Up and down the streets we drove, looking left and right, stopping every single person we saw and asking if they’d seen a pretty little girl with dark hair, a khaki school uniform and pink coat? No one had. As I drove east on Superior Street I saw a squad car one street down, driving slowly, looking for my flesh and blood whom I wasn’t sure got a hug and kiss from me the last time I’d seen her.

By this time Sharon had been reached and she had joined in the search. How she was not screaming, I didn’t know. A quiet, fierce determination was on her face as she drove and looked and drove and looked, urgently leaning forward over the steering wheel.

Margaret’s friends’ families were called. No one had seen her. The bus company was called, the bus checked to no avail, and prayer chains activated in California, Minnesota, Wisconsin and Tennessee.

When the sun began to set, Margaret had been gone for over two hours. I had to stop searching and go home to begin dinner and evening cares for my two foster women with disabilities. I wanted to tear my skin off my body with the cruel incongruity of needing to go home to make salad and spaghetti for our fosters and help my husband go to the bathroom while my beloved granddaughter had vanished.

I knew that if the next day came and she was still gone, I would never again be able to do normal things.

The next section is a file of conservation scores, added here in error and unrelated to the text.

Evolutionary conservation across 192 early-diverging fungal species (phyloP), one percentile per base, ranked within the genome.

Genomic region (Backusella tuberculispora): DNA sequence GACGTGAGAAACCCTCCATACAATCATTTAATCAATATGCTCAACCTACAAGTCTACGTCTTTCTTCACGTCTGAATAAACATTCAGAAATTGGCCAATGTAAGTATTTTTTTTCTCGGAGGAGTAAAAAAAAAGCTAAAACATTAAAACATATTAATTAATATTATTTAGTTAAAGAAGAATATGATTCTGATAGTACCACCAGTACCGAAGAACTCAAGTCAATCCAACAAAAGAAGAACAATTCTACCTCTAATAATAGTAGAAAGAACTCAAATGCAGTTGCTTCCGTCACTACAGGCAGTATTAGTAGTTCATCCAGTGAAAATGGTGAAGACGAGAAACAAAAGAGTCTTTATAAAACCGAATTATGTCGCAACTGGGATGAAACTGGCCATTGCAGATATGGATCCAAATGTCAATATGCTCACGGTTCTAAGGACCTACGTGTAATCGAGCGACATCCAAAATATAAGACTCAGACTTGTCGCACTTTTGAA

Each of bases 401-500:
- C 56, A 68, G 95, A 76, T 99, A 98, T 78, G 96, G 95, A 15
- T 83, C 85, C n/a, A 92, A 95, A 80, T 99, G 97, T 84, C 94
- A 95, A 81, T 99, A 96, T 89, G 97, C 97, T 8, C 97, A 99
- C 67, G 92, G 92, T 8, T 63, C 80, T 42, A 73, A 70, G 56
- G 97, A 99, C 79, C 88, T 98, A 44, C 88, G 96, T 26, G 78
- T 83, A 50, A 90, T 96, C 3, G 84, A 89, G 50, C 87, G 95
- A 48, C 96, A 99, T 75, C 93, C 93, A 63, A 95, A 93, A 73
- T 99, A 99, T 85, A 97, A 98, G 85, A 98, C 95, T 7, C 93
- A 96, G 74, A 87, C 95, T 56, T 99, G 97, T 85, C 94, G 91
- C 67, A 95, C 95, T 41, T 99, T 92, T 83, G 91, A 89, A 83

After I filled a pot with water and set it on the stove to boil, I went to our bedroom. I vividly remember laying across our bed, putting my face into our sheets and wailing out my prayers to God. I didn’t care if the neighbors heard, and I knew our fosters would be sitting in their rooms wondering what had happened to their foster mom, but that didn’t deter me from sobbing. While my ailing husband sat helplessly in a bedroom chair, quietly distressed and unable to speak well, I howled out my plea to God. PLEEASE! Bring her back! God! You know where she is! I paced, I sobbed, I slashed the air with my hands as I prayed. I got back down on my knees again and pleaded, “Michael, pray with me!” and he bowed his head and whispered the most urgent, “Help us Jesus!” prayers his frozen body and fading mind would allow.